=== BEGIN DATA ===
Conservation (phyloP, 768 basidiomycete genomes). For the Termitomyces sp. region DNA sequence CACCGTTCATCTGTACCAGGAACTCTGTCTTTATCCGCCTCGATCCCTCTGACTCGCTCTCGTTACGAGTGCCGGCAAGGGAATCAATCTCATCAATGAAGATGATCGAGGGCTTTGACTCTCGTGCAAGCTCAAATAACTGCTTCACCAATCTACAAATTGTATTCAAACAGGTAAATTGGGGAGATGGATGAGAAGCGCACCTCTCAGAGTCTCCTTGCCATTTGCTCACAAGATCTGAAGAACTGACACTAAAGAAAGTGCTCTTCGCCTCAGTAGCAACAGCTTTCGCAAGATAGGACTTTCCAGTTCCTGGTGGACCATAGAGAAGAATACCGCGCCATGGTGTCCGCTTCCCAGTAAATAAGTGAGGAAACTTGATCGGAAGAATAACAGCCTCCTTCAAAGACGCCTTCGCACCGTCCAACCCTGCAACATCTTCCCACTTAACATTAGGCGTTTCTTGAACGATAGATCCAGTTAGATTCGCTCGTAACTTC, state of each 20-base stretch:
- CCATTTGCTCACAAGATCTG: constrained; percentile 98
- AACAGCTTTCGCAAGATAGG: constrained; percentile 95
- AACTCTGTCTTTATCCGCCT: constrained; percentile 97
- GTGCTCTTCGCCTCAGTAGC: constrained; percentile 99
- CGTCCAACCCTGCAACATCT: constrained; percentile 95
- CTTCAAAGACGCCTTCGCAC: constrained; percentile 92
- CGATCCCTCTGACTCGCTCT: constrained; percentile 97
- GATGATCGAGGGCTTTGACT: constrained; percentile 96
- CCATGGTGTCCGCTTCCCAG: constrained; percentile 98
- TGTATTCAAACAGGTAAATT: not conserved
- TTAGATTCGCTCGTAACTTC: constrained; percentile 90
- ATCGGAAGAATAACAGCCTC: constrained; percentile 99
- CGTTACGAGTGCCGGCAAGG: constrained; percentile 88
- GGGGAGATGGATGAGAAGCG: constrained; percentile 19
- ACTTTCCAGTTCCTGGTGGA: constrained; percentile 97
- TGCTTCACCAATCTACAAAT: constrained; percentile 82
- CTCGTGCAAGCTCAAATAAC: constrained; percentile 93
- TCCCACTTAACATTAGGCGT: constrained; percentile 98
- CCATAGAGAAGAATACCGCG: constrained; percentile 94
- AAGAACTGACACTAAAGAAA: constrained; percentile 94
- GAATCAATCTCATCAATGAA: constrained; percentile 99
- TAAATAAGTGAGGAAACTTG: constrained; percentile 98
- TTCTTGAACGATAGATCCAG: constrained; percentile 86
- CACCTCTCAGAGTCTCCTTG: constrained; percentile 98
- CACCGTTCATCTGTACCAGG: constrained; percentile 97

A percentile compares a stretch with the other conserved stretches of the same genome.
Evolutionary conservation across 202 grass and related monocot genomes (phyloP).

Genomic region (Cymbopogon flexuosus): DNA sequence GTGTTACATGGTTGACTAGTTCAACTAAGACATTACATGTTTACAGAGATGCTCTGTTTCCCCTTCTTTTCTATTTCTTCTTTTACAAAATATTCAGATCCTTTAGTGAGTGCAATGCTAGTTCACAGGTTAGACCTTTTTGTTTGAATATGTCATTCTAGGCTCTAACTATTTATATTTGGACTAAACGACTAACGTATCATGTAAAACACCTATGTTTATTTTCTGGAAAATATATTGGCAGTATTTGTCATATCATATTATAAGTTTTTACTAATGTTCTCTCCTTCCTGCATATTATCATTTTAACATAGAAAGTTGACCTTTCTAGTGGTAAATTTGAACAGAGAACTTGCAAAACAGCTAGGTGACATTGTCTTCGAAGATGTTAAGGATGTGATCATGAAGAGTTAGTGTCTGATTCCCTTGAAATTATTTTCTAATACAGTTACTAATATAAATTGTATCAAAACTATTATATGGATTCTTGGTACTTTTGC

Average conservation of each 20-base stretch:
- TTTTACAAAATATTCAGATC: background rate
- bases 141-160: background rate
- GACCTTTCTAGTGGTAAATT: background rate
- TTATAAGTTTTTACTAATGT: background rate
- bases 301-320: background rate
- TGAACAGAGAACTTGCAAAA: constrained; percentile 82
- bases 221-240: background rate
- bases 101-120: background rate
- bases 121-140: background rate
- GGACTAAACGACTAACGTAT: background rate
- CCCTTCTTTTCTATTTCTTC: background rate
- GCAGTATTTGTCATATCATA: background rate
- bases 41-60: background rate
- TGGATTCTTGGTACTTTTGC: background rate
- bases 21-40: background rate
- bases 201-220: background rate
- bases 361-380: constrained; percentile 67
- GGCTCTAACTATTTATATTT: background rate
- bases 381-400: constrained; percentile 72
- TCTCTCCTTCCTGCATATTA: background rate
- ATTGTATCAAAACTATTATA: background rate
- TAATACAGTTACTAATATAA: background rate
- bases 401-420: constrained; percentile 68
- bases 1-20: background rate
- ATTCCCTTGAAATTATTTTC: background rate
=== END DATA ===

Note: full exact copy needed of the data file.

Conservation (phyloP, 768 basidiomycete genomes). For the Termitomyces sp. region DNA sequence CACCGTTCATCTGTACCAGGAACTCTGTCTTTATCCGCCTCGATCCCTCTGACTCGCTCTCGTTACGAGTGCCGGCAAGGGAATCAATCTCATCAATGAAGATGATCGAGGGCTTTGACTCTCGTGCAAGCTCAAATAACTGCTTCACCAATCTACAAATTGTATTCAAACAGGTAAATTGGGGAGATGGATGAGAAGCGCACCTCTCAGAGTCTCCTTGCCATTTGCTCACAAGATCTGAAGAACTGACACTAAAGAAAGTGCTCTTCGCCTCAGTAGCAACAGCTTTCGCAAGATAGGACTTTCCAGTTCCTGGTGGACCATAGAGAAGAATACCGCGCCATGGTGTCCGCTTCCCAGTAAATAAGTGAGGAAACTTGATCGGAAGAATAACAGCCTCCTTCAAAGACGCCTTCGCACCGTCCAACCCTGCAACATCTTCCCACTTAACATTAGGCGTTTCTTGAACGATAGATCCAGTTAGATTCGCTCGTAACTTC, state of each 20-base stretch:
- CCATTTGCTCACAAGATCTG: constrained; percentile 98
- AACAGCTTTCGCAAGATAGG: constrained; percentile 95
- AACTCTGTCTTTATCCGCCT: constrained; percentile 97
- GTGCTCTTCGCCTCAGTAGC: constrained; percentile 99
- CGTCCAACCCTGCAACATCT: constrained; percentile 95
- CTTCAAAGACGCCTTCGCAC: constrained; percentile 92
- CGATCCCTCTGACTCGCTCT: constrained; percentile 97
- GATGATCGAGGGCTTTGACT: constrained; percentile 96
- CCATGGTGTCCGCTTCCCAG: constrained; percentile 98
- TGTATTCAAACAGGTAAATT: not conserved
- TTAGATTCGCTCGTAACTTC: constrained; percentile 90
- ATCGGAAGAATAACAGCCTC: constrained; percentile 99
- CGTTACGAGTGCCGGCAAGG: constrained; percentile 88
- GGGGAGATGGATGAGAAGCG: constrained; percentile 19
- ACTTTCCAGTTCCTGGTGGA: constrained; percentile 97
- TGCTTCACCAATCTACAAAT: constrained; percentile 82
- CTCGTGCAAGCTCAAATAAC: constrained; percentile 93
- TCCCACTTAACATTAGGCGT: constrained; percentile 98
- CCATAGAGAAGAATACCGCG: constrained; percentile 94
- AAGAACTGACACTAAAGAAA: constrained; percentile 94
- GAATCAATCTCATCAATGAA: constrained; percentile 99
- TAAATAAGTGAGGAAACTTG: constrained; percentile 98
- TTCTTGAACGATAGATCCAG: constrained; percentile 86
- CACCTCTCAGAGTCTCCTTG: constrained; percentile 98
- CACCGTTCATCTGTACCAGG: constrained; percentile 97

A percentile compares a stretch with the other conserved stretches of the same genome.
Evolutionary conservation across 202 grass and related monocot genomes (phyloP).

Genomic region (Cymbopogon flexuosus): DNA sequence GTGTTACATGGTTGACTAGTTCAACTAAGACATTACATGTTTACAGAGATGCTCTGTTTCCCCTTCTTTTCTATTTCTTCTTTTACAAAATATTCAGATCCTTTAGTGAGTGCAATGCTAGTTCACAGGTTAGACCTTTTTGTTTGAATATGTCATTCTAGGCTCTAACTATTTATATTTGGACTAAACGACTAACGTATCATGTAAAACACCTATGTTTATTTTCTGGAAAATATATTGGCAGTATTTGTCATATCATATTATAAGTTTTTACTAATGTTCTCTCCTTCCTGCATATTATCATTTTAACATAGAAAGTTGACCTTTCTAGTGGTAAATTTGAACAGAGAACTTGCAAAACAGCTAGGTGACATTGTCTTCGAAGATGTTAAGGATGTGATCATGAAGAGTTAGTGTCTGATTCCCTTGAAATTATTTTCTAATACAGTTACTAATATAAATTGTATCAAAACTATTATATGGATTCTTGGTACTTTTGC

Average conservation of each 20-base stretch:
- TTTTACAAAATATTCAGATC: background rate
- bases 141-160: background rate
- GACCTTTCTAGTGGTAAATT: background rate
- TTATAAGTTTTTACTAATGT: background rate
- bases 301-320: background rate
- TGAACAGAGAACTTGCAAAA: constrained; percentile 82
- bases 221-240: background rate
- bases 101-120: background rate
- bases 121-140: background rate
- GGACTAAACGACTAACGTAT: background rate
- CCCTTCTTTTCTATTTCTTC: background rate
- GCAGTATTTGTCATATCATA: background rate
- bases 41-60: background rate
- TGGATTCTTGGTACTTTTGC: background rate
- bases 21-40: background rate
- bases 201-220: background rate
- bases 361-380: constrained; percentile 67
- GGCTCTAACTATTTATATTT: background rate
- bases 381-400: constrained; percentile 72
- TCTCTCCTTCCTGCATATTA: background rate
- ATTGTATCAAAACTATTATA: background rate
- TAATACAGTTACTAATATAA: background rate
- bases 401-420: constrained; percentile 68
- bases 1-20: background rate
- ATTCCCTTGAAATTATTTTC: background rate